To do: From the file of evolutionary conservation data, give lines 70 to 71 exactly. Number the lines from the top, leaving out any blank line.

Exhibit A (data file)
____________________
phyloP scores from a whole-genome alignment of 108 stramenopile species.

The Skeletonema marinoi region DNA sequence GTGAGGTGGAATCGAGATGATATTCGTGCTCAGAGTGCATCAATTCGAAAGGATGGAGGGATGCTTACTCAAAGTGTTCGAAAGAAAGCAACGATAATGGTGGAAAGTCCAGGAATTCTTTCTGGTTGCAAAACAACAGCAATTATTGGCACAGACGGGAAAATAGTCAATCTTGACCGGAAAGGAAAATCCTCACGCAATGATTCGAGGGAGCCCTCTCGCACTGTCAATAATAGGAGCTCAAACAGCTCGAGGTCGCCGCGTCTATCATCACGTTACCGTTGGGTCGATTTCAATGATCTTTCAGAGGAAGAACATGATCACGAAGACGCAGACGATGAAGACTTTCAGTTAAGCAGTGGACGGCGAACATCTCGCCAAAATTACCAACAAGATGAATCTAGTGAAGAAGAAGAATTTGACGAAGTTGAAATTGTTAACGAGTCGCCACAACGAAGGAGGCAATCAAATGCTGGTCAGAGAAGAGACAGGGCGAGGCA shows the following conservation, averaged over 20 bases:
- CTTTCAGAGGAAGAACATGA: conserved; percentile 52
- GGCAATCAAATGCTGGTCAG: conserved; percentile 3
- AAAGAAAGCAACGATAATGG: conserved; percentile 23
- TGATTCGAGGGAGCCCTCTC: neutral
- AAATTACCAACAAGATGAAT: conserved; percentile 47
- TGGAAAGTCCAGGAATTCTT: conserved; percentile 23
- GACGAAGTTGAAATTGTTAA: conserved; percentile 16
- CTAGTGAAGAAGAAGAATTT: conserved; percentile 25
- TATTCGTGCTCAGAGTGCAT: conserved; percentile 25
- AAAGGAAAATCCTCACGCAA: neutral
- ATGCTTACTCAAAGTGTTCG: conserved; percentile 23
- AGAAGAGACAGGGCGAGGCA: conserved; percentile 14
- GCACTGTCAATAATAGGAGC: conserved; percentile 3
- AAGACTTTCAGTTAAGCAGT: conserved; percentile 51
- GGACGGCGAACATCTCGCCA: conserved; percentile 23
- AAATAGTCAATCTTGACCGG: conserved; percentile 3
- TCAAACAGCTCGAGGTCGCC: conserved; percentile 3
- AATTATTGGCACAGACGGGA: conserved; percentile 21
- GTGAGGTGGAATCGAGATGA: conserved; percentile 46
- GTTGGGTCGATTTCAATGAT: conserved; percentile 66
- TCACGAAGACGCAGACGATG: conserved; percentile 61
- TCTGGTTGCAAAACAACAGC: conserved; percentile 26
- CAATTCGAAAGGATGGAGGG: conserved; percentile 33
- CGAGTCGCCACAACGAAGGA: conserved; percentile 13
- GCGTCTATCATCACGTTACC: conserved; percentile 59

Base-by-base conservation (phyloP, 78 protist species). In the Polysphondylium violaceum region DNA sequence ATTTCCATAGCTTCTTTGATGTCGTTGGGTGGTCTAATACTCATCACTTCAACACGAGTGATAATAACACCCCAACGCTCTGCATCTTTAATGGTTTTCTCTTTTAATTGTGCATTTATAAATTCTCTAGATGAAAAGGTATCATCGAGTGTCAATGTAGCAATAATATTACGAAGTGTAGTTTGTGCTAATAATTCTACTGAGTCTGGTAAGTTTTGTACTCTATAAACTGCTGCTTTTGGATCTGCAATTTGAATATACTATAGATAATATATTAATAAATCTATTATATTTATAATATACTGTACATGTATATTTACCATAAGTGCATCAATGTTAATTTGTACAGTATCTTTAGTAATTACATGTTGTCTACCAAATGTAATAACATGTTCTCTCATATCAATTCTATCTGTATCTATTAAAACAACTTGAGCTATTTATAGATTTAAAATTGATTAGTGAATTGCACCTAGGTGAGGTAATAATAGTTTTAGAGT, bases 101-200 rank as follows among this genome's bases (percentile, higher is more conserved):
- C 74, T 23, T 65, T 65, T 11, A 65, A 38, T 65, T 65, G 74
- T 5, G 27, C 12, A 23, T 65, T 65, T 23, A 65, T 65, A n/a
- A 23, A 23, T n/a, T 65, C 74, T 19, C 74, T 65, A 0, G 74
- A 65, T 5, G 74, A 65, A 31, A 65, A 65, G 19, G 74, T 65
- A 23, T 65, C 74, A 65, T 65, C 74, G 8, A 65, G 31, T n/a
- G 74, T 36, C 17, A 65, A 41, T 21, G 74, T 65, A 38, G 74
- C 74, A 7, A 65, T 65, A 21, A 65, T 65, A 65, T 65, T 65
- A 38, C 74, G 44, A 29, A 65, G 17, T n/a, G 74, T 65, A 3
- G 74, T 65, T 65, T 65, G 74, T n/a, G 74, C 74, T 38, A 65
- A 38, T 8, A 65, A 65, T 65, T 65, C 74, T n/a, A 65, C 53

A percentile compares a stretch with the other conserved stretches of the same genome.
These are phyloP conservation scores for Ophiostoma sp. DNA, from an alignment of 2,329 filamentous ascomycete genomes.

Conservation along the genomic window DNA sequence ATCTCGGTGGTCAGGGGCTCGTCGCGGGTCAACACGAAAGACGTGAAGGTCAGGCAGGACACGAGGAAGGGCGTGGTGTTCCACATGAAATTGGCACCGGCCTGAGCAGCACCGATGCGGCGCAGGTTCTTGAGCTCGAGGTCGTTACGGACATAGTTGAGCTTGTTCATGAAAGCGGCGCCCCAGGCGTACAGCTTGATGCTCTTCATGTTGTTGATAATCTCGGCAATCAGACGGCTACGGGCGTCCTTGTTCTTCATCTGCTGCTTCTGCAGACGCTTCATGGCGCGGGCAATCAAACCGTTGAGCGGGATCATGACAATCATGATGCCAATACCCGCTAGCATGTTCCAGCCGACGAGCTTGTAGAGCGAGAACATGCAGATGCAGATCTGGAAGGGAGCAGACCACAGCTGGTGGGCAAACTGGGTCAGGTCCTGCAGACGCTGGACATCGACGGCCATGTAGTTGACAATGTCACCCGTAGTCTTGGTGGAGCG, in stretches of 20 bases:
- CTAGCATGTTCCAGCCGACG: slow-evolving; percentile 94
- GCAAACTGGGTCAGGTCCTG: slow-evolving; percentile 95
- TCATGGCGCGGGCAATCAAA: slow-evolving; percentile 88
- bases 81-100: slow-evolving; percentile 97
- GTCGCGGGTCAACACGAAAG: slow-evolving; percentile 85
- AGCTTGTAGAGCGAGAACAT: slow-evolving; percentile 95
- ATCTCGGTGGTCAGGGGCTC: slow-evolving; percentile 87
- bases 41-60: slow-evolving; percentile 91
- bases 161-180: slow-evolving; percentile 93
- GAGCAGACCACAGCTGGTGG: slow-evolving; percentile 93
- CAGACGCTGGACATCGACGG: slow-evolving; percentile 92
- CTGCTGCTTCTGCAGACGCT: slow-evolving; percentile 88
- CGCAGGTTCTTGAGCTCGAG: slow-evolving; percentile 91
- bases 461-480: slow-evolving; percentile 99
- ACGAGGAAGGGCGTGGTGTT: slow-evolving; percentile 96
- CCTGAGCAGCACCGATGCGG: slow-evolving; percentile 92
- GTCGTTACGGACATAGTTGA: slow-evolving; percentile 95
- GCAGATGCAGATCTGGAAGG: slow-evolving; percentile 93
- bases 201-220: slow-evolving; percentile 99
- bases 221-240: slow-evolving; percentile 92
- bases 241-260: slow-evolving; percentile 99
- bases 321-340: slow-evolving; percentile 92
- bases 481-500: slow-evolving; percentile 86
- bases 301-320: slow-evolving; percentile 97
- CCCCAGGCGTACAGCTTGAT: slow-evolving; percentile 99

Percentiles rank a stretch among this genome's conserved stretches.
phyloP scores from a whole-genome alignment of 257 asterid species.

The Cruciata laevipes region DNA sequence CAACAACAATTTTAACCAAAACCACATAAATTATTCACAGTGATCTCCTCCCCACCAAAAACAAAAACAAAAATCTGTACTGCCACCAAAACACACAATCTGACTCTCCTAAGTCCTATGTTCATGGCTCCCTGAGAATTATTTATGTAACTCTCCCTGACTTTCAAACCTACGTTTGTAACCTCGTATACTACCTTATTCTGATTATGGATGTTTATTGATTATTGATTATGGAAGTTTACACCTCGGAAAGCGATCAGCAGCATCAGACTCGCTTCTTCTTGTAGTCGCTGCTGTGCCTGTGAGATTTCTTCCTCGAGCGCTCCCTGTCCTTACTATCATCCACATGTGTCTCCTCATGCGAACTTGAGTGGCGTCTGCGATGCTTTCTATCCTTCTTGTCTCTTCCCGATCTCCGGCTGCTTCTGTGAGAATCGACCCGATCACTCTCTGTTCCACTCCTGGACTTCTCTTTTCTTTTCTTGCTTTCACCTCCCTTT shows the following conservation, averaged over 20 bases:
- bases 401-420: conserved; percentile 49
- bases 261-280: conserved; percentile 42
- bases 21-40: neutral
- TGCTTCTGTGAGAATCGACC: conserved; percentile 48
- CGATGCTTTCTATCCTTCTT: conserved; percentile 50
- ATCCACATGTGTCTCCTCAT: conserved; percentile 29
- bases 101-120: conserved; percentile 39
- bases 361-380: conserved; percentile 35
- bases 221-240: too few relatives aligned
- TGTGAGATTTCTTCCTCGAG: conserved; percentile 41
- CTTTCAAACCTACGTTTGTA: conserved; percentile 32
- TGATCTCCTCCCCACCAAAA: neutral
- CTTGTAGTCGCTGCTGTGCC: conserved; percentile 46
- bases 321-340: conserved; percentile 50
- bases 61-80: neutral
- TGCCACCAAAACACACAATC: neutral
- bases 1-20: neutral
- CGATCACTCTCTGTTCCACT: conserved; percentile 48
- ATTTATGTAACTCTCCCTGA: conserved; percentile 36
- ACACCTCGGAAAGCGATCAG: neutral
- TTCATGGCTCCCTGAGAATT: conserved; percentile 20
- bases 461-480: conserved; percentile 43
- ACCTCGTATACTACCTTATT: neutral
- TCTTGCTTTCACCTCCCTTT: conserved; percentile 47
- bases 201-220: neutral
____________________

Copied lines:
- bases 401-420: conserved; percentile 49
- bases 261-280: conserved; percentile 42